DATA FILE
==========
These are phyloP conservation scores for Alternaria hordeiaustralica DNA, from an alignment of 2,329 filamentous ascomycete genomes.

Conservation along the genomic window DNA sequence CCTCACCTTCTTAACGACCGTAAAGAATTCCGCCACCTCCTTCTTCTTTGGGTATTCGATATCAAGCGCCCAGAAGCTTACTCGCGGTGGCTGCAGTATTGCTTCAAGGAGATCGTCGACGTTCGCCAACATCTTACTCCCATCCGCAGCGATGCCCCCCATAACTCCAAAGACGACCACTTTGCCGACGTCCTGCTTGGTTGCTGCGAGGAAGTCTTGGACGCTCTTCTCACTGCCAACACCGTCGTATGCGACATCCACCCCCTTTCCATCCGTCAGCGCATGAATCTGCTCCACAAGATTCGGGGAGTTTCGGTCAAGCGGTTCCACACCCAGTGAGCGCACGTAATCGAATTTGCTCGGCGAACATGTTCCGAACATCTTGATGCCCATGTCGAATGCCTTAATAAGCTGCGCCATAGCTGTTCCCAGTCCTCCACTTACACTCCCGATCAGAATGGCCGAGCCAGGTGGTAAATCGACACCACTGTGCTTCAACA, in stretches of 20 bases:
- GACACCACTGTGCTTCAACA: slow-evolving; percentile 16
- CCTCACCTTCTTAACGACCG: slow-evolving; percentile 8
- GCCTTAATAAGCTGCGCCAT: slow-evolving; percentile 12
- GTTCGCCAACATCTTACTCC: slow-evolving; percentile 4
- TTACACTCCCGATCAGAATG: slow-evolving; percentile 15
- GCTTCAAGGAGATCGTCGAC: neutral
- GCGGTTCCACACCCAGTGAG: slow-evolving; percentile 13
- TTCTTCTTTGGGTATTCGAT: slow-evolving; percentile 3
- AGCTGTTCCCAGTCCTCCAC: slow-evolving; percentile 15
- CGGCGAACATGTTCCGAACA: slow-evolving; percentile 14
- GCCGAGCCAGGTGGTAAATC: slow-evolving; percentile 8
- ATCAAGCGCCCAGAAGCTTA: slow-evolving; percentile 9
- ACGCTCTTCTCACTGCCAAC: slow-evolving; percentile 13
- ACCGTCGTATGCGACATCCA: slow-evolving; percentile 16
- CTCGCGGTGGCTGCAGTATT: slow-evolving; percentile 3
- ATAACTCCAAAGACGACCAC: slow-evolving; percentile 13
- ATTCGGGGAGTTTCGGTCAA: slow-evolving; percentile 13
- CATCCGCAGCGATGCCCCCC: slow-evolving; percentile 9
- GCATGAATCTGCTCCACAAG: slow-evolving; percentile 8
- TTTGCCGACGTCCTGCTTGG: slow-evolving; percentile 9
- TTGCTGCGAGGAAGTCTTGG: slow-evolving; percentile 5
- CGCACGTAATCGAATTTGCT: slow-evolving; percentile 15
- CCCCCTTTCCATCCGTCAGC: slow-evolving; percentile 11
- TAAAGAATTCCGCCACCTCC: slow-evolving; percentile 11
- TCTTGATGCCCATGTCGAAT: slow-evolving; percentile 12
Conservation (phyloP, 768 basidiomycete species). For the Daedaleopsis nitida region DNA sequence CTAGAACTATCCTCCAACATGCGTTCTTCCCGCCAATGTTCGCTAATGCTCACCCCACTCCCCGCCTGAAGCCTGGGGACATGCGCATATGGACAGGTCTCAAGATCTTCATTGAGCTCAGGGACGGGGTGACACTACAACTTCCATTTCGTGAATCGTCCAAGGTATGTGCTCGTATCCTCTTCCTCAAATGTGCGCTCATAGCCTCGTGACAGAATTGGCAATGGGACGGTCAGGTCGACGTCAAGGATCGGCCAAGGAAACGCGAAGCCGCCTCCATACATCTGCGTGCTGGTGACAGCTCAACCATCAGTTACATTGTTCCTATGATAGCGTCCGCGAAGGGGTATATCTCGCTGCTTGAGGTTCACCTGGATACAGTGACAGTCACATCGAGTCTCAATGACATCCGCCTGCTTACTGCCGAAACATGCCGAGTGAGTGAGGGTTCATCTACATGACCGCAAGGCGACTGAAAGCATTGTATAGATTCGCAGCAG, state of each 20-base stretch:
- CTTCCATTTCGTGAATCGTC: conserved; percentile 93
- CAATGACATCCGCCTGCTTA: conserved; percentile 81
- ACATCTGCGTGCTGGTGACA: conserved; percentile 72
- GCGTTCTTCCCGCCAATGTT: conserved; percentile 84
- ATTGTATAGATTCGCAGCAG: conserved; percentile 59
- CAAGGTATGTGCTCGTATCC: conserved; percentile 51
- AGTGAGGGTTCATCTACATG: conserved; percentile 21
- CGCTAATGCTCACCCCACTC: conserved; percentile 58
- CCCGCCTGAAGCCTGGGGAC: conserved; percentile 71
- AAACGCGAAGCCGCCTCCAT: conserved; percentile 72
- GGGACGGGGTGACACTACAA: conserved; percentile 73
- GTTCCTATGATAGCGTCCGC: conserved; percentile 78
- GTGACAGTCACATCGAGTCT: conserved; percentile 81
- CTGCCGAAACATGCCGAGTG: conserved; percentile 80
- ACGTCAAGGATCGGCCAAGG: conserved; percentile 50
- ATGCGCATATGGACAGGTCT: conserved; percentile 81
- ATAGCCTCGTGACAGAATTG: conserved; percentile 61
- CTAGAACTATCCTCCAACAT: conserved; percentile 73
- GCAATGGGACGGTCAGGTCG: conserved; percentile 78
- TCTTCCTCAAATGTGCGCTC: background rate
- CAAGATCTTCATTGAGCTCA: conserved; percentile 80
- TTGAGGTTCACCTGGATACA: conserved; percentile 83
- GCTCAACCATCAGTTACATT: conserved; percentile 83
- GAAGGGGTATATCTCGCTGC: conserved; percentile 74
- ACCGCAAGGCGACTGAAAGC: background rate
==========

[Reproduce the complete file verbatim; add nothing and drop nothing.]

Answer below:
These are phyloP conservation scores for Alternaria hordeiaustralica DNA, from an alignment of 2,329 filamentous ascomycete genomes.

Conservation along the genomic window DNA sequence CCTCACCTTCTTAACGACCGTAAAGAATTCCGCCACCTCCTTCTTCTTTGGGTATTCGATATCAAGCGCCCAGAAGCTTACTCGCGGTGGCTGCAGTATTGCTTCAAGGAGATCGTCGACGTTCGCCAACATCTTACTCCCATCCGCAGCGATGCCCCCCATAACTCCAAAGACGACCACTTTGCCGACGTCCTGCTTGGTTGCTGCGAGGAAGTCTTGGACGCTCTTCTCACTGCCAACACCGTCGTATGCGACATCCACCCCCTTTCCATCCGTCAGCGCATGAATCTGCTCCACAAGATTCGGGGAGTTTCGGTCAAGCGGTTCCACACCCAGTGAGCGCACGTAATCGAATTTGCTCGGCGAACATGTTCCGAACATCTTGATGCCCATGTCGAATGCCTTAATAAGCTGCGCCATAGCTGTTCCCAGTCCTCCACTTACACTCCCGATCAGAATGGCCGAGCCAGGTGGTAAATCGACACCACTGTGCTTCAACA, in stretches of 20 bases:
- GACACCACTGTGCTTCAACA: slow-evolving; percentile 16
- CCTCACCTTCTTAACGACCG: slow-evolving; percentile 8
- GCCTTAATAAGCTGCGCCAT: slow-evolving; percentile 12
- GTTCGCCAACATCTTACTCC: slow-evolving; percentile 4
- TTACACTCCCGATCAGAATG: slow-evolving; percentile 15
- GCTTCAAGGAGATCGTCGAC: neutral
- GCGGTTCCACACCCAGTGAG: slow-evolving; percentile 13
- TTCTTCTTTGGGTATTCGAT: slow-evolving; percentile 3
- AGCTGTTCCCAGTCCTCCAC: slow-evolving; percentile 15
- CGGCGAACATGTTCCGAACA: slow-evolving; percentile 14
- GCCGAGCCAGGTGGTAAATC: slow-evolving; percentile 8
- ATCAAGCGCCCAGAAGCTTA: slow-evolving; percentile 9
- ACGCTCTTCTCACTGCCAAC: slow-evolving; percentile 13
- ACCGTCGTATGCGACATCCA: slow-evolving; percentile 16
- CTCGCGGTGGCTGCAGTATT: slow-evolving; percentile 3
- ATAACTCCAAAGACGACCAC: slow-evolving; percentile 13
- ATTCGGGGAGTTTCGGTCAA: slow-evolving; percentile 13
- CATCCGCAGCGATGCCCCCC: slow-evolving; percentile 9
- GCATGAATCTGCTCCACAAG: slow-evolving; percentile 8
- TTTGCCGACGTCCTGCTTGG: slow-evolving; percentile 9
- TTGCTGCGAGGAAGTCTTGG: slow-evolving; percentile 5
- CGCACGTAATCGAATTTGCT: slow-evolving; percentile 15
- CCCCCTTTCCATCCGTCAGC: slow-evolving; percentile 11
- TAAAGAATTCCGCCACCTCC: slow-evolving; percentile 11
- TCTTGATGCCCATGTCGAAT: slow-evolving; percentile 12
Conservation (phyloP, 768 basidiomycete species). For the Daedaleopsis nitida region DNA sequence CTAGAACTATCCTCCAACATGCGTTCTTCCCGCCAATGTTCGCTAATGCTCACCCCACTCCCCGCCTGAAGCCTGGGGACATGCGCATATGGACAGGTCTCAAGATCTTCATTGAGCTCAGGGACGGGGTGACACTACAACTTCCATTTCGTGAATCGTCCAAGGTATGTGCTCGTATCCTCTTCCTCAAATGTGCGCTCATAGCCTCGTGACAGAATTGGCAATGGGACGGTCAGGTCGACGTCAAGGATCGGCCAAGGAAACGCGAAGCCGCCTCCATACATCTGCGTGCTGGTGACAGCTCAACCATCAGTTACATTGTTCCTATGATAGCGTCCGCGAAGGGGTATATCTCGCTGCTTGAGGTTCACCTGGATACAGTGACAGTCACATCGAGTCTCAATGACATCCGCCTGCTTACTGCCGAAACATGCCGAGTGAGTGAGGGTTCATCTACATGACCGCAAGGCGACTGAAAGCATTGTATAGATTCGCAGCAG, state of each 20-base stretch:
- CTTCCATTTCGTGAATCGTC: conserved; percentile 93
- CAATGACATCCGCCTGCTTA: conserved; percentile 81
- ACATCTGCGTGCTGGTGACA: conserved; percentile 72
- GCGTTCTTCCCGCCAATGTT: conserved; percentile 84
- ATTGTATAGATTCGCAGCAG: conserved; percentile 59
- CAAGGTATGTGCTCGTATCC: conserved; percentile 51
- AGTGAGGGTTCATCTACATG: conserved; percentile 21
- CGCTAATGCTCACCCCACTC: conserved; percentile 58
- CCCGCCTGAAGCCTGGGGAC: conserved; percentile 71
- AAACGCGAAGCCGCCTCCAT: conserved; percentile 72
- GGGACGGGGTGACACTACAA: conserved; percentile 73
- GTTCCTATGATAGCGTCCGC: conserved; percentile 78
- GTGACAGTCACATCGAGTCT: conserved; percentile 81
- CTGCCGAAACATGCCGAGTG: conserved; percentile 80
- ACGTCAAGGATCGGCCAAGG: conserved; percentile 50
- ATGCGCATATGGACAGGTCT: conserved; percentile 81
- ATAGCCTCGTGACAGAATTG: conserved; percentile 61
- CTAGAACTATCCTCCAACAT: conserved; percentile 73
- GCAATGGGACGGTCAGGTCG: conserved; percentile 78
- TCTTCCTCAAATGTGCGCTC: background rate
- CAAGATCTTCATTGAGCTCA: conserved; percentile 80
- TTGAGGTTCACCTGGATACA: conserved; percentile 83
- GCTCAACCATCAGTTACATT: conserved; percentile 83
- GAAGGGGTATATCTCGCTGC: conserved; percentile 74
- ACCGCAAGGCGACTGAAAGC: background rate